The evolution and taxonomy of Helicobacter bilis strains isolated in Italy and Finland were studied by phylogenetic analysis of different genes, comparative analysis of small rRNA gene intervening sequence (IVS), amplified fragment length polymorphism analysis and DNA–DNA hybridization. The results of this study divided the H. bilis strains into two distinct and divergent genomic groups. In the absence of a specific phenotype or pathotype to distinguish these groups, however, they may be referred to as two genomospecies: H. bilis sensu stricto and Helicobacter sp. FL56. The phylogenetic network of gyrB and ureB gene sequences, as well as the comparative analysis of small rRNA gene IVS, suggests independent evolution of the two genomospecies. In particular, Helicobacter sp. FL56 seems to be the result of adaptation of an ancestral H. bilis strain in a new host. The phenomenon of adaptation to different hosts, or different intestinal niches in the same host, associated with high mutation and recombination rates could explain the evolution and the complex taxonomy of the genus Helicobacter. A comprehensive phylogenomics study of this genus would be useful to properly investigate this hypothesis.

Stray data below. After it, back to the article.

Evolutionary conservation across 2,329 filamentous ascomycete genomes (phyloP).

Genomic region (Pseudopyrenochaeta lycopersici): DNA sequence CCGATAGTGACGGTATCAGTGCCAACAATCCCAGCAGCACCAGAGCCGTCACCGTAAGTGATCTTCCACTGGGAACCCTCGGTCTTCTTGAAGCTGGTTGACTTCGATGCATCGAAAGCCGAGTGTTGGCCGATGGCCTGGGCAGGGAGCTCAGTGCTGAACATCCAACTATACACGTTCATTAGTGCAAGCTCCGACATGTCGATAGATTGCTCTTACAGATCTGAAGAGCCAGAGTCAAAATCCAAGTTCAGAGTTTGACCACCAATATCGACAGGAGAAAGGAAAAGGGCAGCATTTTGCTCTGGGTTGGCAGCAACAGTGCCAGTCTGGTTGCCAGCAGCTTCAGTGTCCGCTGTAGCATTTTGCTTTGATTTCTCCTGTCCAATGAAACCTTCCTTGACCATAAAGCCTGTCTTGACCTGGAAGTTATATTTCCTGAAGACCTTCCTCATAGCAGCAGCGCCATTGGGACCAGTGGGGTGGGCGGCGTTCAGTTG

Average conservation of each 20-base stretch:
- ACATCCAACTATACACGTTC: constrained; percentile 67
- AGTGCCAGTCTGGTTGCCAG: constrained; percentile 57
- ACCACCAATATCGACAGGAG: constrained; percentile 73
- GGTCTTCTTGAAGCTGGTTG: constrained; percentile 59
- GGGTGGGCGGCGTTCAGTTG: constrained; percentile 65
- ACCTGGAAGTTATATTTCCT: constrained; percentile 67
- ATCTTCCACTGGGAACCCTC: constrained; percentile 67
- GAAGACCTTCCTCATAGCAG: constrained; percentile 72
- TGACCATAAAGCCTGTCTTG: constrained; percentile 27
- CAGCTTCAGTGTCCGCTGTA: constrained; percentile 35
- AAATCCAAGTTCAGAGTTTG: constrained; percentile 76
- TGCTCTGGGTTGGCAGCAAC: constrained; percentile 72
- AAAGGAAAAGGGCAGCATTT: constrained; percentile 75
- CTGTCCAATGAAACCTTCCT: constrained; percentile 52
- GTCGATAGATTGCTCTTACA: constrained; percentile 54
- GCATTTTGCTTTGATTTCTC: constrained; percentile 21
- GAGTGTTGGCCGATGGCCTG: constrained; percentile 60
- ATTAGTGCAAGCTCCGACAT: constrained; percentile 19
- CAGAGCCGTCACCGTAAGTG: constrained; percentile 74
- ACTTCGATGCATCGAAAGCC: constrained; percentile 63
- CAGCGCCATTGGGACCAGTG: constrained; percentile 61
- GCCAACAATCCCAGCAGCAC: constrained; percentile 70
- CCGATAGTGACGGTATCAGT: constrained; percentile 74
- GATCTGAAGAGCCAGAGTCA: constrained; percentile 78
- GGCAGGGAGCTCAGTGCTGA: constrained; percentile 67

A considerable number of species of the Halobacteriaceae possess multiple copies of the 16S rRNA gene that exhibit more than 5 % divergence, complicating phylogenetic interpretations. Two additional problems have been pointed out: (i) the genera Haloterrigena and Natrinema show a very close relationship, with some species being shown to overlap in phylogenetic trees reconstructed by the neighbour-joining method, and (ii) alkaliphilic and neutrophilic species of the genus Natrialba form definitely separate clusters in neighbour-joining trees, suggesting that these two clusters could be separated into two genera. In an attempt to solve these problems, the RNA polymerase B′ subunit has been used as an additional target molecule for phylogenetic analysis, using partial sequences of 1305 bp. In this work, a primer set was designed that consistently amplified the full-length RNA polymerase B′ subunit gene (rpoB′) (1827–1842 bp) from 85 strains in 27 genera of the Halobacteriaceae. Differences in sequence length were found within the first 15 to 31 nt, and their downstream sequences (1812 bp) were aligned unambiguously without any gaps or deletions. Phylogenetic trees reconstructed from nucleotide sequences and deduced amino acid sequences by the maximum-likelihood method demonstrated that multiple species/strains in most genera individually formed cohesive clusters. Two discrepancies were observed: (i) the two species of Natronolimnobius were placed in definitely different positions, in that Natronolimnobius innermongolicus was placed in the Haloterrigena/Natrinema cluster, while Natronolimnobius baerhuensis was closely related to Halostagnicola larsenii, and (ii) Natronorubrum tibetense was segregated from the three other Natronorubrum species in the protein tree, while all four species formed a cluster in the gene tree, although supported by a bootstrap value of less than 50 %. The six Haloterrigena species/strains and the five species of Natrinema formed a large cluster in both trees, with Halopiger xanaduensis and Nln. innermongolicus located in the cluster in the protein tree and Nln. innermongolicus in the gene tree. Hpg. xanaduensis broke into the cluster of the genus Halobiforma, instead of the Haloterrigena/Natrinema cluster, in the gene tree. The six Natrialba species formed a tight cluster with two subclusters, of neutrophilic species and alkaliphilic species, in both trees. Overall, our data strongly suggest that (i) Nln. innermongolicus is a member of Haloterrigena/Natrinema, (ii) Nrr. tibetense might represent a new genus and (iii) the two genera Haloterrigena and Natrinema might constitute a single genus. As more and more novel species and genera are proposed in the family Halobacteriaceae, the full sequence of the rpoB′ gene may provide a supplementary tool for determining the phylogenetic position of new isolates.